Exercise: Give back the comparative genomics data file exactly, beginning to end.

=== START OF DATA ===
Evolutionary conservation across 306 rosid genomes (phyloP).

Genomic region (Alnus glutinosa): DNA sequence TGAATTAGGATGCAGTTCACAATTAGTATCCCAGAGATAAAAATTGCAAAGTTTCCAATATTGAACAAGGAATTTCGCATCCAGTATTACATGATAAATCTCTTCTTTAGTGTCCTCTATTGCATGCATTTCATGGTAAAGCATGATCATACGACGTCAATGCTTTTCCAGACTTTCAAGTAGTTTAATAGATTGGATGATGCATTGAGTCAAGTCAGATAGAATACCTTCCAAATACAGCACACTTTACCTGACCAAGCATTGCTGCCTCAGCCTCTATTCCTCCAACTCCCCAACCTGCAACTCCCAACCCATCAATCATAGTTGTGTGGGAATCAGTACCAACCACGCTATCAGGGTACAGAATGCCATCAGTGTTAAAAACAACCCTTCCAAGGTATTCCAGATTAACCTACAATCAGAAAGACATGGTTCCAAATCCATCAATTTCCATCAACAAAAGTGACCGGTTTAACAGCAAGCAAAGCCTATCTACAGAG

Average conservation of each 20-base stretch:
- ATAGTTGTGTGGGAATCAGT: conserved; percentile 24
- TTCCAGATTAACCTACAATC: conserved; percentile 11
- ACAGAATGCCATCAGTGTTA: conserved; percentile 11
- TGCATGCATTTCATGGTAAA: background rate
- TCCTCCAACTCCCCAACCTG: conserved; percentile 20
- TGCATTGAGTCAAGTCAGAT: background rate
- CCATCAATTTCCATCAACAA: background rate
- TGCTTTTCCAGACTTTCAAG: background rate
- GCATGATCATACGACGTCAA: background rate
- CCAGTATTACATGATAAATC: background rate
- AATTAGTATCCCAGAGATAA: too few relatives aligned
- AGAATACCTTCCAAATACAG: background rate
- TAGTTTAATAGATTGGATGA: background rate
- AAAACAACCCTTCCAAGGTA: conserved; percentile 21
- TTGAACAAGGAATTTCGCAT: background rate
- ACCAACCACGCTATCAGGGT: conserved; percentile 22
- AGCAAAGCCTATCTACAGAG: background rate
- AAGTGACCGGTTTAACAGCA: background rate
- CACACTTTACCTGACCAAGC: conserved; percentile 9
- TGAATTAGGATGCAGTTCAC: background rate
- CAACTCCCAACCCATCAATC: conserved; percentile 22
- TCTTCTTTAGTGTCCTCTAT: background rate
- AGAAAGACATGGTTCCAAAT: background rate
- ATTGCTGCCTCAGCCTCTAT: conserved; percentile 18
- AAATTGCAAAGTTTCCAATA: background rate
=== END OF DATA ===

Evolutionary conservation across 306 rosid genomes (phyloP).

Genomic region (Alnus glutinosa): DNA sequence TGAATTAGGATGCAGTTCACAATTAGTATCCCAGAGATAAAAATTGCAAAGTTTCCAATATTGAACAAGGAATTTCGCATCCAGTATTACATGATAAATCTCTTCTTTAGTGTCCTCTATTGCATGCATTTCATGGTAAAGCATGATCATACGACGTCAATGCTTTTCCAGACTTTCAAGTAGTTTAATAGATTGGATGATGCATTGAGTCAAGTCAGATAGAATACCTTCCAAATACAGCACACTTTACCTGACCAAGCATTGCTGCCTCAGCCTCTATTCCTCCAACTCCCCAACCTGCAACTCCCAACCCATCAATCATAGTTGTGTGGGAATCAGTACCAACCACGCTATCAGGGTACAGAATGCCATCAGTGTTAAAAACAACCCTTCCAAGGTATTCCAGATTAACCTACAATCAGAAAGACATGGTTCCAAATCCATCAATTTCCATCAACAAAAGTGACCGGTTTAACAGCAAGCAAAGCCTATCTACAGAG

Average conservation of each 20-base stretch:
- ATAGTTGTGTGGGAATCAGT: conserved; percentile 24
- TTCCAGATTAACCTACAATC: conserved; percentile 11
- ACAGAATGCCATCAGTGTTA: conserved; percentile 11
- TGCATGCATTTCATGGTAAA: background rate
- TCCTCCAACTCCCCAACCTG: conserved; percentile 20
- TGCATTGAGTCAAGTCAGAT: background rate
- CCATCAATTTCCATCAACAA: background rate
- TGCTTTTCCAGACTTTCAAG: background rate
- GCATGATCATACGACGTCAA: background rate
- CCAGTATTACATGATAAATC: background rate
- AATTAGTATCCCAGAGATAA: too few relatives aligned
- AGAATACCTTCCAAATACAG: background rate
- TAGTTTAATAGATTGGATGA: background rate
- AAAACAACCCTTCCAAGGTA: conserved; percentile 21
- TTGAACAAGGAATTTCGCAT: background rate
- ACCAACCACGCTATCAGGGT: conserved; percentile 22
- AGCAAAGCCTATCTACAGAG: background rate
- AAGTGACCGGTTTAACAGCA: background rate
- CACACTTTACCTGACCAAGC: conserved; percentile 9
- TGAATTAGGATGCAGTTCAC: background rate
- CAACTCCCAACCCATCAATC: conserved; percentile 22
- TCTTCTTTAGTGTCCTCTAT: background rate
- AGAAAGACATGGTTCCAAAT: background rate
- ATTGCTGCCTCAGCCTCTAT: conserved; percentile 18
- AAATTGCAAAGTTTCCAATA: background rate